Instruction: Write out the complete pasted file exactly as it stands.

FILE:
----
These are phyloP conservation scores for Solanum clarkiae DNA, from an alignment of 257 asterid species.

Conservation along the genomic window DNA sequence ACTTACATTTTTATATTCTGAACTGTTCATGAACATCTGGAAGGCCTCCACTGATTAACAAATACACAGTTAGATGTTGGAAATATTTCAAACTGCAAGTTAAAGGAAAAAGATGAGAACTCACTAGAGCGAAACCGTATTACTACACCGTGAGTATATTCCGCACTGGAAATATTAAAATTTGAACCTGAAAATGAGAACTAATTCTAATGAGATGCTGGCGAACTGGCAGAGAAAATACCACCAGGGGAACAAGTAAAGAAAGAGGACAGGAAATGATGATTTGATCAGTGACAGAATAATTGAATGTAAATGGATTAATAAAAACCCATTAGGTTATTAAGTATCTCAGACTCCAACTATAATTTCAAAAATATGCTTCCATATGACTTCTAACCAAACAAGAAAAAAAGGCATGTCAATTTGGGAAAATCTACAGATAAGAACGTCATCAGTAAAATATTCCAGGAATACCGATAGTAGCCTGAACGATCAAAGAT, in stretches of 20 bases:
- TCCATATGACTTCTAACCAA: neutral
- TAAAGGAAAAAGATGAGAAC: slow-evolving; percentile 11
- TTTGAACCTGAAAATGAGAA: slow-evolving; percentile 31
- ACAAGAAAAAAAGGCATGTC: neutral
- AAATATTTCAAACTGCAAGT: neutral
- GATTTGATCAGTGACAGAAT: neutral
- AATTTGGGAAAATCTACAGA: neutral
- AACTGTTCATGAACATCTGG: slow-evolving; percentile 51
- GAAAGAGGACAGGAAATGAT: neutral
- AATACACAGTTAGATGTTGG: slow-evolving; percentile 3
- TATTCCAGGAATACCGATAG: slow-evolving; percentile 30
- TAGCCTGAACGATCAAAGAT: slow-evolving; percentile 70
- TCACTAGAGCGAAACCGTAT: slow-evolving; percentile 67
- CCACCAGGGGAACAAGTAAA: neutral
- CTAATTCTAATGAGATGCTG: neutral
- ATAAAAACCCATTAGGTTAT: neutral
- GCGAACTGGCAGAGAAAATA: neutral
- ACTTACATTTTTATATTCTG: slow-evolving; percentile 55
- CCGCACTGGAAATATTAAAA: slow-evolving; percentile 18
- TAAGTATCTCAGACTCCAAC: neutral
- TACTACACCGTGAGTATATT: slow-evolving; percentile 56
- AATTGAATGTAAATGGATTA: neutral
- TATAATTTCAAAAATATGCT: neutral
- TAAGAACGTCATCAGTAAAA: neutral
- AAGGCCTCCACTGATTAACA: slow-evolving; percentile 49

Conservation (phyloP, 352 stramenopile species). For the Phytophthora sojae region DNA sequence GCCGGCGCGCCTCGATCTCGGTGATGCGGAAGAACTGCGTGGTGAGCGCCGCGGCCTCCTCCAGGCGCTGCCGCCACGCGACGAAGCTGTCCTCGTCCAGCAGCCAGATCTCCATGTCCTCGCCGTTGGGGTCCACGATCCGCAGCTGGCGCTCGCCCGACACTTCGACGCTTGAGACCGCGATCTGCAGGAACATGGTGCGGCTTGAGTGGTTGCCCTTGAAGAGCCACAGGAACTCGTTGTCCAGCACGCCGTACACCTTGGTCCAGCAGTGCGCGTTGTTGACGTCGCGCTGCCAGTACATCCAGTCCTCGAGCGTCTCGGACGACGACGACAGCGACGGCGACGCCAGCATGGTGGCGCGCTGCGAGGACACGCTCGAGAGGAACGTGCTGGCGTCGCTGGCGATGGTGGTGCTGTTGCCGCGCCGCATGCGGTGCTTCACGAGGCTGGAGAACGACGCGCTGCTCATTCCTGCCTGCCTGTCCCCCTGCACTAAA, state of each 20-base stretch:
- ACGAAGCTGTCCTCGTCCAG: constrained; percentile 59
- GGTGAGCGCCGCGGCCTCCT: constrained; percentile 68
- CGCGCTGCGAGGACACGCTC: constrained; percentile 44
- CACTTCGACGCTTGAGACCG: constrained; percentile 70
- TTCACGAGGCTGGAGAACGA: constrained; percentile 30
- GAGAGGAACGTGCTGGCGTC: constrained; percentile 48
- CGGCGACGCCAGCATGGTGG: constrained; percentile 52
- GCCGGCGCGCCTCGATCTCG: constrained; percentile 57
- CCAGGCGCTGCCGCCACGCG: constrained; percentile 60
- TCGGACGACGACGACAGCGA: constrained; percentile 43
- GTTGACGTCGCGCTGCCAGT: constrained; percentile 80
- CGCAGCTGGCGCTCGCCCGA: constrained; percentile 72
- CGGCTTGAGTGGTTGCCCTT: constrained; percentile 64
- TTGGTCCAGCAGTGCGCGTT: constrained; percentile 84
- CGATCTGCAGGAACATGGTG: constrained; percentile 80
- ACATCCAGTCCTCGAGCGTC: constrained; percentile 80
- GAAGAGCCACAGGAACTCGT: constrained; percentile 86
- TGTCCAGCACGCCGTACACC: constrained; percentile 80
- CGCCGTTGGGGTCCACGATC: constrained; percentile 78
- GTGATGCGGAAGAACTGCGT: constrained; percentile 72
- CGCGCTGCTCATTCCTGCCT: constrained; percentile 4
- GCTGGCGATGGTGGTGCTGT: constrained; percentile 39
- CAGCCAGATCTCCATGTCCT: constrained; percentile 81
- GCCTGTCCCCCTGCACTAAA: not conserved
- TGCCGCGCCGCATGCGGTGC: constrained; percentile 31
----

These are phyloP conservation scores for Solanum clarkiae DNA, from an alignment of 257 asterid species.

Conservation along the genomic window DNA sequence ACTTACATTTTTATATTCTGAACTGTTCATGAACATCTGGAAGGCCTCCACTGATTAACAAATACACAGTTAGATGTTGGAAATATTTCAAACTGCAAGTTAAAGGAAAAAGATGAGAACTCACTAGAGCGAAACCGTATTACTACACCGTGAGTATATTCCGCACTGGAAATATTAAAATTTGAACCTGAAAATGAGAACTAATTCTAATGAGATGCTGGCGAACTGGCAGAGAAAATACCACCAGGGGAACAAGTAAAGAAAGAGGACAGGAAATGATGATTTGATCAGTGACAGAATAATTGAATGTAAATGGATTAATAAAAACCCATTAGGTTATTAAGTATCTCAGACTCCAACTATAATTTCAAAAATATGCTTCCATATGACTTCTAACCAAACAAGAAAAAAAGGCATGTCAATTTGGGAAAATCTACAGATAAGAACGTCATCAGTAAAATATTCCAGGAATACCGATAGTAGCCTGAACGATCAAAGAT, in stretches of 20 bases:
- TCCATATGACTTCTAACCAA: neutral
- TAAAGGAAAAAGATGAGAAC: slow-evolving; percentile 11
- TTTGAACCTGAAAATGAGAA: slow-evolving; percentile 31
- ACAAGAAAAAAAGGCATGTC: neutral
- AAATATTTCAAACTGCAAGT: neutral
- GATTTGATCAGTGACAGAAT: neutral
- AATTTGGGAAAATCTACAGA: neutral
- AACTGTTCATGAACATCTGG: slow-evolving; percentile 51
- GAAAGAGGACAGGAAATGAT: neutral
- AATACACAGTTAGATGTTGG: slow-evolving; percentile 3
- TATTCCAGGAATACCGATAG: slow-evolving; percentile 30
- TAGCCTGAACGATCAAAGAT: slow-evolving; percentile 70
- TCACTAGAGCGAAACCGTAT: slow-evolving; percentile 67
- CCACCAGGGGAACAAGTAAA: neutral
- CTAATTCTAATGAGATGCTG: neutral
- ATAAAAACCCATTAGGTTAT: neutral
- GCGAACTGGCAGAGAAAATA: neutral
- ACTTACATTTTTATATTCTG: slow-evolving; percentile 55
- CCGCACTGGAAATATTAAAA: slow-evolving; percentile 18
- TAAGTATCTCAGACTCCAAC: neutral
- TACTACACCGTGAGTATATT: slow-evolving; percentile 56
- AATTGAATGTAAATGGATTA: neutral
- TATAATTTCAAAAATATGCT: neutral
- TAAGAACGTCATCAGTAAAA: neutral
- AAGGCCTCCACTGATTAACA: slow-evolving; percentile 49

Conservation (phyloP, 352 stramenopile species). For the Phytophthora sojae region DNA sequence GCCGGCGCGCCTCGATCTCGGTGATGCGGAAGAACTGCGTGGTGAGCGCCGCGGCCTCCTCCAGGCGCTGCCGCCACGCGACGAAGCTGTCCTCGTCCAGCAGCCAGATCTCCATGTCCTCGCCGTTGGGGTCCACGATCCGCAGCTGGCGCTCGCCCGACACTTCGACGCTTGAGACCGCGATCTGCAGGAACATGGTGCGGCTTGAGTGGTTGCCCTTGAAGAGCCACAGGAACTCGTTGTCCAGCACGCCGTACACCTTGGTCCAGCAGTGCGCGTTGTTGACGTCGCGCTGCCAGTACATCCAGTCCTCGAGCGTCTCGGACGACGACGACAGCGACGGCGACGCCAGCATGGTGGCGCGCTGCGAGGACACGCTCGAGAGGAACGTGCTGGCGTCGCTGGCGATGGTGGTGCTGTTGCCGCGCCGCATGCGGTGCTTCACGAGGCTGGAGAACGACGCGCTGCTCATTCCTGCCTGCCTGTCCCCCTGCACTAAA, state of each 20-base stretch:
- ACGAAGCTGTCCTCGTCCAG: constrained; percentile 59
- GGTGAGCGCCGCGGCCTCCT: constrained; percentile 68
- CGCGCTGCGAGGACACGCTC: constrained; percentile 44
- CACTTCGACGCTTGAGACCG: constrained; percentile 70
- TTCACGAGGCTGGAGAACGA: constrained; percentile 30
- GAGAGGAACGTGCTGGCGTC: constrained; percentile 48
- CGGCGACGCCAGCATGGTGG: constrained; percentile 52
- GCCGGCGCGCCTCGATCTCG: constrained; percentile 57
- CCAGGCGCTGCCGCCACGCG: constrained; percentile 60
- TCGGACGACGACGACAGCGA: constrained; percentile 43
- GTTGACGTCGCGCTGCCAGT: constrained; percentile 80
- CGCAGCTGGCGCTCGCCCGA: constrained; percentile 72
- CGGCTTGAGTGGTTGCCCTT: constrained; percentile 64
- TTGGTCCAGCAGTGCGCGTT: constrained; percentile 84
- CGATCTGCAGGAACATGGTG: constrained; percentile 80
- ACATCCAGTCCTCGAGCGTC: constrained; percentile 80
- GAAGAGCCACAGGAACTCGT: constrained; percentile 86
- TGTCCAGCACGCCGTACACC: constrained; percentile 80
- CGCCGTTGGGGTCCACGATC: constrained; percentile 78
- GTGATGCGGAAGAACTGCGT: constrained; percentile 72
- CGCGCTGCTCATTCCTGCCT: constrained; percentile 4
- GCTGGCGATGGTGGTGCTGT: constrained; percentile 39
- CAGCCAGATCTCCATGTCCT: constrained; percentile 81
- GCCTGTCCCCCTGCACTAAA: not conserved
- TGCCGCGCCGCATGCGGTGC: constrained; percentile 31